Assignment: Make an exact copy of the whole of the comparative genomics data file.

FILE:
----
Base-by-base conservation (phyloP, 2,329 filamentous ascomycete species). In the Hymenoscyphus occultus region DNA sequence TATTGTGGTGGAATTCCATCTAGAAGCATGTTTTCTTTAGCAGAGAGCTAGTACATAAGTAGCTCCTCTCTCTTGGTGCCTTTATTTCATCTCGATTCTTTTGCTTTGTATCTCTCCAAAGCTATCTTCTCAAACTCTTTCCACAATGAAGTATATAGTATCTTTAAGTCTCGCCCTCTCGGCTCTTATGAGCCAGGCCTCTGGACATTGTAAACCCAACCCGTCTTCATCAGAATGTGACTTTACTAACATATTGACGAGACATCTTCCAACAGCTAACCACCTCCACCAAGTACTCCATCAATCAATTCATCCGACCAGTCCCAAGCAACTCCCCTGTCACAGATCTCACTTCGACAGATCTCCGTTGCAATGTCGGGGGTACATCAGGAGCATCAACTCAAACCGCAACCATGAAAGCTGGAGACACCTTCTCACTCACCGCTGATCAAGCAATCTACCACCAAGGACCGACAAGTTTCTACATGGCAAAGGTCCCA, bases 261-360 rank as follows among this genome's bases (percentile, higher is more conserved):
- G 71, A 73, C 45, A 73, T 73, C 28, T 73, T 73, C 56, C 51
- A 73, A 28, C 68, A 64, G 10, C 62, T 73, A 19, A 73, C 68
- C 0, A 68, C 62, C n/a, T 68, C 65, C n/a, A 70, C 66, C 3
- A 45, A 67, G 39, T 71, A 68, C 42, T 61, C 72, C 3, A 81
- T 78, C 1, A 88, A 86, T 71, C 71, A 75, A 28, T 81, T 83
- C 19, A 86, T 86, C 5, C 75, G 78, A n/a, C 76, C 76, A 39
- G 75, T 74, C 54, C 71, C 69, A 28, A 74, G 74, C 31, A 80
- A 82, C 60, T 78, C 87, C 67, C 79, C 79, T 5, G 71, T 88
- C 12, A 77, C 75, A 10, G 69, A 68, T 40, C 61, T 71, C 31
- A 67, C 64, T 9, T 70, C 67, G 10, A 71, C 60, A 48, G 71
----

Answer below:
Base-by-base conservation (phyloP, 2,329 filamentous ascomycete species). In the Hymenoscyphus occultus region DNA sequence TATTGTGGTGGAATTCCATCTAGAAGCATGTTTTCTTTAGCAGAGAGCTAGTACATAAGTAGCTCCTCTCTCTTGGTGCCTTTATTTCATCTCGATTCTTTTGCTTTGTATCTCTCCAAAGCTATCTTCTCAAACTCTTTCCACAATGAAGTATATAGTATCTTTAAGTCTCGCCCTCTCGGCTCTTATGAGCCAGGCCTCTGGACATTGTAAACCCAACCCGTCTTCATCAGAATGTGACTTTACTAACATATTGACGAGACATCTTCCAACAGCTAACCACCTCCACCAAGTACTCCATCAATCAATTCATCCGACCAGTCCCAAGCAACTCCCCTGTCACAGATCTCACTTCGACAGATCTCCGTTGCAATGTCGGGGGTACATCAGGAGCATCAACTCAAACCGCAACCATGAAAGCTGGAGACACCTTCTCACTCACCGCTGATCAAGCAATCTACCACCAAGGACCGACAAGTTTCTACATGGCAAAGGTCCCA, bases 261-360 rank as follows among this genome's bases (percentile, higher is more conserved):
- G 71, A 73, C 45, A 73, T 73, C 28, T 73, T 73, C 56, C 51
- A 73, A 28, C 68, A 64, G 10, C 62, T 73, A 19, A 73, C 68
- C 0, A 68, C 62, C n/a, T 68, C 65, C n/a, A 70, C 66, C 3
- A 45, A 67, G 39, T 71, A 68, C 42, T 61, C 72, C 3, A 81
- T 78, C 1, A 88, A 86, T 71, C 71, A 75, A 28, T 81, T 83
- C 19, A 86, T 86, C 5, C 75, G 78, A n/a, C 76, C 76, A 39
- G 75, T 74, C 54, C 71, C 69, A 28, A 74, G 74, C 31, A 80
- A 82, C 60, T 78, C 87, C 67, C 79, C 79, T 5, G 71, T 88
- C 12, A 77, C 75, A 10, G 69, A 68, T 40, C 61, T 71, C 31
- A 67, C 64, T 9, T 70, C 67, G 10, A 71, C 60, A 48, G 71